Preventing and treating birth defects
Each year in the United States, more than 120,000 babies are born with a birth defect. They are the leading cause of infant deaths. There are thousands of different birth defects, affecting the structure or function of every part of the human body. The March of Dimes provides grants to researchers, with the goal of understanding the causes of birth defects and developing new ways to prevent and treat them. Currently, about 70 percent of the causes of birth defects are unknown.
The processes of development
Some March of Dimes grantees are studying basic biological processes of development. This important research should improve our understanding of how genes and other factors direct the transformation from a single cell into a complete being. A more advanced look at the process of development will help reveal what can go wrong along the way. Others are conducting clinical studies aimed at finding ways to prevent or treat specific birth defects.
Genetics has long been a main theme of March of Dimes research. Grantees have discovered genes that cause or contribute to a number of common birth defects, including fragile X syndrome, cleft lip and palate, and heart defects. These discoveries pave the way for treatments and preventions for these birth defects.
Most common questions
Can birth defects be prevented?
Most birth defects cannot be prevented because their causes are not known. However, women can take a number of steps before and during pregnancy to reduce their risk [link to Birth Defects fact sheet]. These steps include taking a multivitamin containing 400 micrograms of folic acid daily starting before pregnancy and in early pregnancy. This helps to prevent serious birth defects of the brain and spinal cord, including spina bifida, and may also help prevent heart defects.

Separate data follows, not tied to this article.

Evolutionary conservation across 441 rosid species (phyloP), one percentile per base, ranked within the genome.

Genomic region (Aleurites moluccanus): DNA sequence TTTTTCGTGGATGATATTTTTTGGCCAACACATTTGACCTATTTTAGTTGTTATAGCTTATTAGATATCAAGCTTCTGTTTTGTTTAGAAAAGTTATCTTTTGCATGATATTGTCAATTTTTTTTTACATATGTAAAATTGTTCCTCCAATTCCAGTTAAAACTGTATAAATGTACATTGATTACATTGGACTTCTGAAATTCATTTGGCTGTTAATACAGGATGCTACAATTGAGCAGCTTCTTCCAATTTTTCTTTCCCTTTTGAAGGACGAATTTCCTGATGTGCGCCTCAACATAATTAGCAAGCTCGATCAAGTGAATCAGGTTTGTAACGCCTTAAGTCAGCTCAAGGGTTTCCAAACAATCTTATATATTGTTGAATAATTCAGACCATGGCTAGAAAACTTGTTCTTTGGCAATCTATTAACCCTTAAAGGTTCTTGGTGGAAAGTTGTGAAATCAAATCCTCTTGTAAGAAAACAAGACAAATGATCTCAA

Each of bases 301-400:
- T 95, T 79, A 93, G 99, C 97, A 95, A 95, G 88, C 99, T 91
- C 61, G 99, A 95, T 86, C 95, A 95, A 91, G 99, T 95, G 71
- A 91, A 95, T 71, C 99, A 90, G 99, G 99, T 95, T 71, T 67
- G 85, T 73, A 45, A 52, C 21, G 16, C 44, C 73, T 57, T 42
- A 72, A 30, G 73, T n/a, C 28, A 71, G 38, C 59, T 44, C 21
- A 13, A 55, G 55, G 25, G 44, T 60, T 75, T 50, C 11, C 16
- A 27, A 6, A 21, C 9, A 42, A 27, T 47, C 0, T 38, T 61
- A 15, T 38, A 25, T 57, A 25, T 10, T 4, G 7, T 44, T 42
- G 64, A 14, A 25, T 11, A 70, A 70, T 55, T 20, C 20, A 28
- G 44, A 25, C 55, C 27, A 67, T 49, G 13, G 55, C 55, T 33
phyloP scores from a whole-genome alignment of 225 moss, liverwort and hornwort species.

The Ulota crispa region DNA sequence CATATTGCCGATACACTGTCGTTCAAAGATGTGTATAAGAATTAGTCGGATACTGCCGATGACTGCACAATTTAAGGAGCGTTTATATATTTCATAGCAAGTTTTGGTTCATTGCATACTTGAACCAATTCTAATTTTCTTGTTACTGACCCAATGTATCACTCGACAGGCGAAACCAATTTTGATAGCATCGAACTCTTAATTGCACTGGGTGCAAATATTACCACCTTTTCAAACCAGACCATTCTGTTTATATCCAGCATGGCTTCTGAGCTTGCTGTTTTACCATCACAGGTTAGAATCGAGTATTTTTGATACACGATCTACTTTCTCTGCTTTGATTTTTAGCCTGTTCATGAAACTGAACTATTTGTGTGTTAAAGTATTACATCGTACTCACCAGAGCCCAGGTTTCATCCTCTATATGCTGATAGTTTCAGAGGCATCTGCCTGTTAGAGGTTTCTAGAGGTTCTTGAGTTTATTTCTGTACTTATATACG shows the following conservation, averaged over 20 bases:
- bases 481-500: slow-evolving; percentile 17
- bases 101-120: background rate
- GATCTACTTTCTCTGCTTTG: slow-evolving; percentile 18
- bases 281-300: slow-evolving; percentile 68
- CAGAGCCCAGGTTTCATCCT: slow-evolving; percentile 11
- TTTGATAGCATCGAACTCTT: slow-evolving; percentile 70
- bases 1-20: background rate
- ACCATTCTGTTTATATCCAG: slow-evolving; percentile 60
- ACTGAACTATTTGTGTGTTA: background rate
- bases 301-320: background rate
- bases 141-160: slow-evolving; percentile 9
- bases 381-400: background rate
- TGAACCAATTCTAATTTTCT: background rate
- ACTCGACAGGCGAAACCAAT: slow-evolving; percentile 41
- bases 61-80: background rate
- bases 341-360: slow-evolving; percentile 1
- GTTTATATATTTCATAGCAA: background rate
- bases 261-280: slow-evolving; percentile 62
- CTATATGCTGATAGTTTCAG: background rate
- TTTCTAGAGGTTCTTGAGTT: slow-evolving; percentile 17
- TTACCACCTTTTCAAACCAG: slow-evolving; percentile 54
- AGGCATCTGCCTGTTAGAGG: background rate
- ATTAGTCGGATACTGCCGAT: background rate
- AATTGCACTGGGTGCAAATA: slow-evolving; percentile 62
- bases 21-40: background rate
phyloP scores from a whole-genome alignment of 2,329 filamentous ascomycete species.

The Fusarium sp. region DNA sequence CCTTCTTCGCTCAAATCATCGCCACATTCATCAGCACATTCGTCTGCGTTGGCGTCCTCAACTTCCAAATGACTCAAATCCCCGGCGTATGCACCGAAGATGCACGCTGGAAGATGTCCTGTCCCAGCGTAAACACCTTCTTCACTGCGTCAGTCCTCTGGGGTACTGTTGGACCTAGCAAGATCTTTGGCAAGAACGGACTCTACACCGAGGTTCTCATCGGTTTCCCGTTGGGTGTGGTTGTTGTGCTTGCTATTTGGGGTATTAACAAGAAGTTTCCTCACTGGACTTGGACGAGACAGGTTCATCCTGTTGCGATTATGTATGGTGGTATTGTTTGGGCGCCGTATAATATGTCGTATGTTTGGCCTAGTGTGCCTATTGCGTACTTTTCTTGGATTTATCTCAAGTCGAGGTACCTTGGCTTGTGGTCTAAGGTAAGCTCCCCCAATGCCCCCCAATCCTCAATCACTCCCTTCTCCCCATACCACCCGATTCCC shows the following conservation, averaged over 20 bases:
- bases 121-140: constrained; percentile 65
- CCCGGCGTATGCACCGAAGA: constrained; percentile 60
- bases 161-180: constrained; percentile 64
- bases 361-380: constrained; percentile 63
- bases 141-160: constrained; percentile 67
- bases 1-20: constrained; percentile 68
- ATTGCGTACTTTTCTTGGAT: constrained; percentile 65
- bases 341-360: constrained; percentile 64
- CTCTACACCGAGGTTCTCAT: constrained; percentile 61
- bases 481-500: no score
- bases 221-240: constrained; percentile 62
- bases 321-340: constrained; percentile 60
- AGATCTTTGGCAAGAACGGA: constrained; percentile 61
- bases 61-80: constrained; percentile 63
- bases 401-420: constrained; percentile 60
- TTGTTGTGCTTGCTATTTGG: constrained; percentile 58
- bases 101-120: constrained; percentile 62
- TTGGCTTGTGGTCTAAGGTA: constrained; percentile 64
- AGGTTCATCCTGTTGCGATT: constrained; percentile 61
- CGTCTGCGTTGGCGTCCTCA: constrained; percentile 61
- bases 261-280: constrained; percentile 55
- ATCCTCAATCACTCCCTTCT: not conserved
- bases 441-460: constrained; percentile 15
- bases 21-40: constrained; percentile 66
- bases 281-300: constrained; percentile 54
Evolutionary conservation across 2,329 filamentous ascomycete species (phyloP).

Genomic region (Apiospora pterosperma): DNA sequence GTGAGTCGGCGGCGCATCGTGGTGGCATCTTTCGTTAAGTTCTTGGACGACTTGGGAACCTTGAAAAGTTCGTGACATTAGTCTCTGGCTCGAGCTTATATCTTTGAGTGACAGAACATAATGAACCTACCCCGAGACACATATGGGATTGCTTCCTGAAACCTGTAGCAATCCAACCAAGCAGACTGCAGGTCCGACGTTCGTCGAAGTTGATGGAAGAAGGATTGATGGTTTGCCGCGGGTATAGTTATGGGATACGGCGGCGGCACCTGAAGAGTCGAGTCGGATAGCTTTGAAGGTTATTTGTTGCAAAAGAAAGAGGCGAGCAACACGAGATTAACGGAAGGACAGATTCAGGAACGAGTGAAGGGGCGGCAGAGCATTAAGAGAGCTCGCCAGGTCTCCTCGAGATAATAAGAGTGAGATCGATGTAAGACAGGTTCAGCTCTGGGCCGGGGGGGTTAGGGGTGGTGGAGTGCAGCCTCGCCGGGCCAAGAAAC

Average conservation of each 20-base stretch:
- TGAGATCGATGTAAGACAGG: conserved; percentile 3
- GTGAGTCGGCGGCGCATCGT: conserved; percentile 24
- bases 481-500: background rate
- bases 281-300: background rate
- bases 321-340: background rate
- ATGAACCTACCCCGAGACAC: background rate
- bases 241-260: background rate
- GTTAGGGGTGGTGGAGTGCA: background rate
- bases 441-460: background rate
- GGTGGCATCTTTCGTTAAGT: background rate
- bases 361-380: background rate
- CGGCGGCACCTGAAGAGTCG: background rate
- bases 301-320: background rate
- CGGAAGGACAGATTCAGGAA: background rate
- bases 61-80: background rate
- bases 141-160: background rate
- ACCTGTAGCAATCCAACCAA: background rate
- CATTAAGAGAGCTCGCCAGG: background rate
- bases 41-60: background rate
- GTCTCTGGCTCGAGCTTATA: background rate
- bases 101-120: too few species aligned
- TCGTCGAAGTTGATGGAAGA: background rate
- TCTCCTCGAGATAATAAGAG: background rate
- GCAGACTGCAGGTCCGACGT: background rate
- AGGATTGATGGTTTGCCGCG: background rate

What are the most common birth defects?
Congenital heart defects are among the most common birth defects, affecting nearly 1 out of 100 babies in the United States. Some heart defects are mild, while others can be life-threatening. Other common birth defects include cleft lip/palate, Down syndrome and spina bifida (open spine), affecting about 1 in 700, 1 in 800 and 1 in 2,500 babies respectively.
What environmental factors may cause birth defects?
Environmental substances that can contribute to birth defects include alcohol, certain drugs/medications and infections. Women who drink heavily during pregnancy are at risk of having a baby with a pattern of mental and physical birth defects called fetal alcohol syndrome. Because even moderate or light drinking may harm a baby, women who are pregnant or planning pregnancy should not drink any alcohol. They also should avoid illegal drugs such as cocaine and Ecstasy, and ask their health care provider about the safety of any prescription and over-the-counter medications they take. Women also can take steps to help prevent certain infections such as toxoplasmosis and cytomegalovirus that can cause birth defects.